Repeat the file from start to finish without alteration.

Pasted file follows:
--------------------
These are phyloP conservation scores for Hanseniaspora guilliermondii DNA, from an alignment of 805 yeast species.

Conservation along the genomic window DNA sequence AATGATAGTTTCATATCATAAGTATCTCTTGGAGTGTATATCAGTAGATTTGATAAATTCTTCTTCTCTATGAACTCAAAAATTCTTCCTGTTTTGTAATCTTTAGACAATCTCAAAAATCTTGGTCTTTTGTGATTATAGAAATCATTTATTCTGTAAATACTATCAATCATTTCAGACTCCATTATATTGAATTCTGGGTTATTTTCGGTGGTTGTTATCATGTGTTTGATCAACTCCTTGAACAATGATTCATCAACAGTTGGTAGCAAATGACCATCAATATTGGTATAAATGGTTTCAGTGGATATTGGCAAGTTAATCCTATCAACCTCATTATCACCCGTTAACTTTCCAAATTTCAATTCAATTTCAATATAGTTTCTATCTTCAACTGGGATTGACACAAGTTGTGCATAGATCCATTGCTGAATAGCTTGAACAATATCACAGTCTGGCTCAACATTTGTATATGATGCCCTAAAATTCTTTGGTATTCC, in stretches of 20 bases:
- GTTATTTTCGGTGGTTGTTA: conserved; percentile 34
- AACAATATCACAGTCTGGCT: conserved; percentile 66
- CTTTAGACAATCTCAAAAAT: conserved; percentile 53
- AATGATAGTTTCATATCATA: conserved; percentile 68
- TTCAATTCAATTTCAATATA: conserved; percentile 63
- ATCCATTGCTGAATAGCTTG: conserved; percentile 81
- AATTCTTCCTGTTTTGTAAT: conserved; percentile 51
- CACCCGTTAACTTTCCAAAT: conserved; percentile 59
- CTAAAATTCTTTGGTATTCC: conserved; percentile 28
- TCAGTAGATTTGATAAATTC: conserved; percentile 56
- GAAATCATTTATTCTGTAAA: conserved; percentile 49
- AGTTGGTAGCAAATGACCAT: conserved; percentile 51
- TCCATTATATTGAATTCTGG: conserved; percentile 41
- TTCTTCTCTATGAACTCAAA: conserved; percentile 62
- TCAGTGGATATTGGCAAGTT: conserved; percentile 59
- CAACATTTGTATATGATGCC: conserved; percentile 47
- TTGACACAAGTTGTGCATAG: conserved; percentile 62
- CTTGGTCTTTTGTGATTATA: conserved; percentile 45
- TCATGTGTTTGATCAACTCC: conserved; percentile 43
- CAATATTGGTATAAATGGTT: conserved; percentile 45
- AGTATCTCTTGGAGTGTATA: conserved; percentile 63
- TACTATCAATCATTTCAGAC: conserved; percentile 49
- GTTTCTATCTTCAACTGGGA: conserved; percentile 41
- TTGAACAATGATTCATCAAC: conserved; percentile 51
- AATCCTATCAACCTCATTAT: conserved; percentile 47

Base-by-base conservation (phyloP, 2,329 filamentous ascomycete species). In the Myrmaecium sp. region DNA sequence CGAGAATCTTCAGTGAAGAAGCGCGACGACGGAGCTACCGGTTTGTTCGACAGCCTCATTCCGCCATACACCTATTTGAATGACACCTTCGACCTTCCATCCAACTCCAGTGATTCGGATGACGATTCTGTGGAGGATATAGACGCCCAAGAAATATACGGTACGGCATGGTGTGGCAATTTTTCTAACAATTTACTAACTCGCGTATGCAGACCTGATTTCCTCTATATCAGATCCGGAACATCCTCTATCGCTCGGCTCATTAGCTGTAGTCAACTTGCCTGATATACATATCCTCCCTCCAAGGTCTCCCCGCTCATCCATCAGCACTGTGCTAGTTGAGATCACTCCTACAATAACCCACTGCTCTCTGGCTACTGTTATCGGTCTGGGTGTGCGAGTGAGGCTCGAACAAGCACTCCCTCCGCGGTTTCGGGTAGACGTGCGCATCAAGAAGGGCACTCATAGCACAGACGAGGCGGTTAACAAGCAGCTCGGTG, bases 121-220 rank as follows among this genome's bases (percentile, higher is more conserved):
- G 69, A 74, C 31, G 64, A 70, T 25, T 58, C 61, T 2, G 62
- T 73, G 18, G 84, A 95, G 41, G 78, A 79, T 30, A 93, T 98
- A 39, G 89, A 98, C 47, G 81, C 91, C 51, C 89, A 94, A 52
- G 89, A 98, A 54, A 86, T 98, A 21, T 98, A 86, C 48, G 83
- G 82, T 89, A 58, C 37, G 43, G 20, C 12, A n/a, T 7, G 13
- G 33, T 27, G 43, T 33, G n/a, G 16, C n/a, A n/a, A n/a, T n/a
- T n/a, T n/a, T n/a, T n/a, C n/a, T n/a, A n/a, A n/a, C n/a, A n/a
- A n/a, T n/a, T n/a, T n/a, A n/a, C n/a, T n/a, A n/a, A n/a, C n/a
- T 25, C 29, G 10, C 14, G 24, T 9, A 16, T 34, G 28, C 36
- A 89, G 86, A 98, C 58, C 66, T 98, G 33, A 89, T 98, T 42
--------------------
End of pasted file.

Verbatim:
These are phyloP conservation scores for Hanseniaspora guilliermondii DNA, from an alignment of 805 yeast species.

Conservation along the genomic window DNA sequence AATGATAGTTTCATATCATAAGTATCTCTTGGAGTGTATATCAGTAGATTTGATAAATTCTTCTTCTCTATGAACTCAAAAATTCTTCCTGTTTTGTAATCTTTAGACAATCTCAAAAATCTTGGTCTTTTGTGATTATAGAAATCATTTATTCTGTAAATACTATCAATCATTTCAGACTCCATTATATTGAATTCTGGGTTATTTTCGGTGGTTGTTATCATGTGTTTGATCAACTCCTTGAACAATGATTCATCAACAGTTGGTAGCAAATGACCATCAATATTGGTATAAATGGTTTCAGTGGATATTGGCAAGTTAATCCTATCAACCTCATTATCACCCGTTAACTTTCCAAATTTCAATTCAATTTCAATATAGTTTCTATCTTCAACTGGGATTGACACAAGTTGTGCATAGATCCATTGCTGAATAGCTTGAACAATATCACAGTCTGGCTCAACATTTGTATATGATGCCCTAAAATTCTTTGGTATTCC, in stretches of 20 bases:
- GTTATTTTCGGTGGTTGTTA: conserved; percentile 34
- AACAATATCACAGTCTGGCT: conserved; percentile 66
- CTTTAGACAATCTCAAAAAT: conserved; percentile 53
- AATGATAGTTTCATATCATA: conserved; percentile 68
- TTCAATTCAATTTCAATATA: conserved; percentile 63
- ATCCATTGCTGAATAGCTTG: conserved; percentile 81
- AATTCTTCCTGTTTTGTAAT: conserved; percentile 51
- CACCCGTTAACTTTCCAAAT: conserved; percentile 59
- CTAAAATTCTTTGGTATTCC: conserved; percentile 28
- TCAGTAGATTTGATAAATTC: conserved; percentile 56
- GAAATCATTTATTCTGTAAA: conserved; percentile 49
- AGTTGGTAGCAAATGACCAT: conserved; percentile 51
- TCCATTATATTGAATTCTGG: conserved; percentile 41
- TTCTTCTCTATGAACTCAAA: conserved; percentile 62
- TCAGTGGATATTGGCAAGTT: conserved; percentile 59
- CAACATTTGTATATGATGCC: conserved; percentile 47
- TTGACACAAGTTGTGCATAG: conserved; percentile 62
- CTTGGTCTTTTGTGATTATA: conserved; percentile 45
- TCATGTGTTTGATCAACTCC: conserved; percentile 43
- CAATATTGGTATAAATGGTT: conserved; percentile 45
- AGTATCTCTTGGAGTGTATA: conserved; percentile 63
- TACTATCAATCATTTCAGAC: conserved; percentile 49
- GTTTCTATCTTCAACTGGGA: conserved; percentile 41
- TTGAACAATGATTCATCAAC: conserved; percentile 51
- AATCCTATCAACCTCATTAT: conserved; percentile 47

Base-by-base conservation (phyloP, 2,329 filamentous ascomycete species). In the Myrmaecium sp. region DNA sequence CGAGAATCTTCAGTGAAGAAGCGCGACGACGGAGCTACCGGTTTGTTCGACAGCCTCATTCCGCCATACACCTATTTGAATGACACCTTCGACCTTCCATCCAACTCCAGTGATTCGGATGACGATTCTGTGGAGGATATAGACGCCCAAGAAATATACGGTACGGCATGGTGTGGCAATTTTTCTAACAATTTACTAACTCGCGTATGCAGACCTGATTTCCTCTATATCAGATCCGGAACATCCTCTATCGCTCGGCTCATTAGCTGTAGTCAACTTGCCTGATATACATATCCTCCCTCCAAGGTCTCCCCGCTCATCCATCAGCACTGTGCTAGTTGAGATCACTCCTACAATAACCCACTGCTCTCTGGCTACTGTTATCGGTCTGGGTGTGCGAGTGAGGCTCGAACAAGCACTCCCTCCGCGGTTTCGGGTAGACGTGCGCATCAAGAAGGGCACTCATAGCACAGACGAGGCGGTTAACAAGCAGCTCGGTG, bases 121-220 rank as follows among this genome's bases (percentile, higher is more conserved):
- G 69, A 74, C 31, G 64, A 70, T 25, T 58, C 61, T 2, G 62
- T 73, G 18, G 84, A 95, G 41, G 78, A 79, T 30, A 93, T 98
- A 39, G 89, A 98, C 47, G 81, C 91, C 51, C 89, A 94, A 52
- G 89, A 98, A 54, A 86, T 98, A 21, T 98, A 86, C 48, G 83
- G 82, T 89, A 58, C 37, G 43, G 20, C 12, A n/a, T 7, G 13
- G 33, T 27, G 43, T 33, G n/a, G 16, C n/a, A n/a, A n/a, T n/a
- T n/a, T n/a, T n/a, T n/a, C n/a, T n/a, A n/a, A n/a, C n/a, A n/a
- A n/a, T n/a, T n/a, T n/a, A n/a, C n/a, T n/a, A n/a, A n/a, C n/a
- T 25, C 29, G 10, C 14, G 24, T 9, A 16, T 34, G 28, C 36
- A 89, G 86, A 98, C 58, C 66, T 98, G 33, A 89, T 98, T 42